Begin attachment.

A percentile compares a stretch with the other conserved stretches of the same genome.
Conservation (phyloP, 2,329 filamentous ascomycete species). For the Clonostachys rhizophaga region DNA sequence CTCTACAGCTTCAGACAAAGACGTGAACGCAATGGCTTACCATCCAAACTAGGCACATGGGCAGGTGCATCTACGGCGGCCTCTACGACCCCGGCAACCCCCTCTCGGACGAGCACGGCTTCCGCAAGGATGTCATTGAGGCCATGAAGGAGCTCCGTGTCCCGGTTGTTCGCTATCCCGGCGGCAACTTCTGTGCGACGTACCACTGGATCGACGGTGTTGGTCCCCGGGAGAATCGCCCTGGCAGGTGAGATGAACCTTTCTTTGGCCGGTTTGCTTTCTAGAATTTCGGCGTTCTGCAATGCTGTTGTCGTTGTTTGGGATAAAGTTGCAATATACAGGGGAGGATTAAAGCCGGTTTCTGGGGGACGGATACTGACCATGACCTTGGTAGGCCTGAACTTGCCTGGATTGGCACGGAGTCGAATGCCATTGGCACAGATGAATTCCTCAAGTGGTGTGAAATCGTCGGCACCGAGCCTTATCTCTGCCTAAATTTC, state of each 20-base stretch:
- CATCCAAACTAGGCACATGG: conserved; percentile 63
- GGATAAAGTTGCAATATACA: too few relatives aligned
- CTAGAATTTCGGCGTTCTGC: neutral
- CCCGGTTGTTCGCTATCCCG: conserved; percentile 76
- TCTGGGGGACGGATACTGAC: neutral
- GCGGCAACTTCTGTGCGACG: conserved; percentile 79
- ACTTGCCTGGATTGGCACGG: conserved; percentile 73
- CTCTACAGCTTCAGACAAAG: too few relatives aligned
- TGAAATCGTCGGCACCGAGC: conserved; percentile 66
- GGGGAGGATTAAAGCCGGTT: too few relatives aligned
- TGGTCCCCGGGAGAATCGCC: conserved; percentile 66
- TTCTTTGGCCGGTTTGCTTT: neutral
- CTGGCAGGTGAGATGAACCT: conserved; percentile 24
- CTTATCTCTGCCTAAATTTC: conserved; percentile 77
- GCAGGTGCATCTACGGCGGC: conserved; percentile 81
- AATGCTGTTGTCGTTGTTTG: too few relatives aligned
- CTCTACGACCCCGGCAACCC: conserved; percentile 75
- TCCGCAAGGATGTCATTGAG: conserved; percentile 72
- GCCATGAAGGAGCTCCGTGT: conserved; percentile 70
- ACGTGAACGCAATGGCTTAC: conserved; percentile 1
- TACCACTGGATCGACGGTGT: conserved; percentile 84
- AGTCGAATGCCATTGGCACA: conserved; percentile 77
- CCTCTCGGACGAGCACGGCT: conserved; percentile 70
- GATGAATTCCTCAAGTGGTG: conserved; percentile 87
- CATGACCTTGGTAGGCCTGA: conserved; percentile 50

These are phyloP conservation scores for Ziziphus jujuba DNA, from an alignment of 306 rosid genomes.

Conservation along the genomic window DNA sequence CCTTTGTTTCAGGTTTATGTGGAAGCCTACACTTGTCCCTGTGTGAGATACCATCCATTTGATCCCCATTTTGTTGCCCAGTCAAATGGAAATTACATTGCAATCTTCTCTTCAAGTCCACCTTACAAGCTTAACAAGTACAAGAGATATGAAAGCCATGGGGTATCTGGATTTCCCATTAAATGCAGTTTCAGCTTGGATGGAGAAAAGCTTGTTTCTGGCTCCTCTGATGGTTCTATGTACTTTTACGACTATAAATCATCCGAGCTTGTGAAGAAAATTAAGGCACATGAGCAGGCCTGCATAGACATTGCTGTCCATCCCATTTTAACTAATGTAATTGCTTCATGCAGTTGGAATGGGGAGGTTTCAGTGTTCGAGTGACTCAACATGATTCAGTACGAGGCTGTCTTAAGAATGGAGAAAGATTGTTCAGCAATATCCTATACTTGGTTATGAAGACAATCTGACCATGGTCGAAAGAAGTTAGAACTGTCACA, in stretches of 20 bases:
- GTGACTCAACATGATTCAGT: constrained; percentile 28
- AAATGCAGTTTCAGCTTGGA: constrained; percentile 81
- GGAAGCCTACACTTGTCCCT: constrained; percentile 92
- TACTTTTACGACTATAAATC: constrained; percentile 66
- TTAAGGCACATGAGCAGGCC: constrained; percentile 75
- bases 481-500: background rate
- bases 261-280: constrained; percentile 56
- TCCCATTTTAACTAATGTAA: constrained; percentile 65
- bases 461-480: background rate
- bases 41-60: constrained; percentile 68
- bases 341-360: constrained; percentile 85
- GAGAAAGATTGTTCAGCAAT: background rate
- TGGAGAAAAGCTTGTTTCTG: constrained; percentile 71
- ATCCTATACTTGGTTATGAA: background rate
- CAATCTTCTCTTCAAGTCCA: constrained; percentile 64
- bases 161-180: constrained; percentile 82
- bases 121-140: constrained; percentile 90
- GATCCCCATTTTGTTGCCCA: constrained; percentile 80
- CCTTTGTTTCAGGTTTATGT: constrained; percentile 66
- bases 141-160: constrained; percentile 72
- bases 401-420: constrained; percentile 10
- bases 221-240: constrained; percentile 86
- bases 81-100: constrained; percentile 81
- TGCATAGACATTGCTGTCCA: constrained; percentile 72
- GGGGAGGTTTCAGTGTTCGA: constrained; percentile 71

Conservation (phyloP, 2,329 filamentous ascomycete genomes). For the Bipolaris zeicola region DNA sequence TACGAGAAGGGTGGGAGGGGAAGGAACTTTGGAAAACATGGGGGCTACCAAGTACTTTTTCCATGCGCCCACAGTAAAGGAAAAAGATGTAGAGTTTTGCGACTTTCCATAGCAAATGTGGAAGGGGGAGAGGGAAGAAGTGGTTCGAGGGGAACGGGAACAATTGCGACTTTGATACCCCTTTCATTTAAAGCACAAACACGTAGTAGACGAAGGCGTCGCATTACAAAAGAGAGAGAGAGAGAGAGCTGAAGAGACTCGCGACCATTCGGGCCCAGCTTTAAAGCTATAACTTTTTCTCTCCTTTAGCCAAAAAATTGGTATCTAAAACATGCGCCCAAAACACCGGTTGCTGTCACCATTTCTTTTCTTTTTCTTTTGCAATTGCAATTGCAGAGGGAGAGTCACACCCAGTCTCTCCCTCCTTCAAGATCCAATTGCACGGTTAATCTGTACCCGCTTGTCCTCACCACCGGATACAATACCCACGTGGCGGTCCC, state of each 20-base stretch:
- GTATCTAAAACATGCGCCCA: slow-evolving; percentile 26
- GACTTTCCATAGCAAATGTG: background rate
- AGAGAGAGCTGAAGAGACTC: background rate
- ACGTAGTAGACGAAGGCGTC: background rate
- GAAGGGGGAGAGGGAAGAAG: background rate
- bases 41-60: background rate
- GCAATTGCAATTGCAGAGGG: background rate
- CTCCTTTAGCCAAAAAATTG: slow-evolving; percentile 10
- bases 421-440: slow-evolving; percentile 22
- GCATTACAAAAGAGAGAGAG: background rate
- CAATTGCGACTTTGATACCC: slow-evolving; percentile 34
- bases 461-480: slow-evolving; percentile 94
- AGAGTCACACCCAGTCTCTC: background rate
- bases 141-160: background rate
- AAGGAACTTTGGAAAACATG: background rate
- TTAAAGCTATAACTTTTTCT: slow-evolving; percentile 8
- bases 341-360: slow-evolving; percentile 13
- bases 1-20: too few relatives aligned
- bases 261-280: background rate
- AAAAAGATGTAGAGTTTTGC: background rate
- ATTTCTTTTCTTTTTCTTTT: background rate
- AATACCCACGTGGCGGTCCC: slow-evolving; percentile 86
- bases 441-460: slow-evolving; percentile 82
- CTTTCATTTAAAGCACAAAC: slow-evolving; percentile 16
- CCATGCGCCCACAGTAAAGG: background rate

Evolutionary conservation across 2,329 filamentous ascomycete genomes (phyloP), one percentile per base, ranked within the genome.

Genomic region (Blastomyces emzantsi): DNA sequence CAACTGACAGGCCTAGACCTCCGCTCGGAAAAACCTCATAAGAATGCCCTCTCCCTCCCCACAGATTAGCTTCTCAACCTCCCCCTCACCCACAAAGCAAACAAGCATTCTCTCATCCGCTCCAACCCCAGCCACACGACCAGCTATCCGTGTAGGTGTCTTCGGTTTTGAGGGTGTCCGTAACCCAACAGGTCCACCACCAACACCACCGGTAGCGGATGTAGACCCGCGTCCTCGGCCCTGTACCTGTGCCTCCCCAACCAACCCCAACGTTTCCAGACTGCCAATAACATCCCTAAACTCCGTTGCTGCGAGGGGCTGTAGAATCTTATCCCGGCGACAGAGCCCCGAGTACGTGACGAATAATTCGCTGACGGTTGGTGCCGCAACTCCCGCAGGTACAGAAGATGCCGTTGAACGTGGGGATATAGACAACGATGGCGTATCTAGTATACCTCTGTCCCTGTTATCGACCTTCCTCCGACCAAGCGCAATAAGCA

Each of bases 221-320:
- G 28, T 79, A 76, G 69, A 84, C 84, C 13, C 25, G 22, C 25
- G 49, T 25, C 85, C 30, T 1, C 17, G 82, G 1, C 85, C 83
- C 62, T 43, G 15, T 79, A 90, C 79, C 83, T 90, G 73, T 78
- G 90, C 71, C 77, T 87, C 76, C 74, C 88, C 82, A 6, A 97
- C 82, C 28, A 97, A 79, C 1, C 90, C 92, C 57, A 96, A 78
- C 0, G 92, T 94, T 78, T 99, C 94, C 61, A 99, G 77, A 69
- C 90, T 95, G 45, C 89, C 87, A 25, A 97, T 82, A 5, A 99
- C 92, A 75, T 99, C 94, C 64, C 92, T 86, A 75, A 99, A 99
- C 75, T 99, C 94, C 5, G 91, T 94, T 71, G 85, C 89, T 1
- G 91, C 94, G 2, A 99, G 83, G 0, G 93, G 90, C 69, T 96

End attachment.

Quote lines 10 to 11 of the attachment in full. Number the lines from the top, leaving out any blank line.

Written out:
- CTCTACAGCTTCAGACAAAG: too few relatives aligned
- TGAAATCGTCGGCACCGAGC: conserved; percentile 66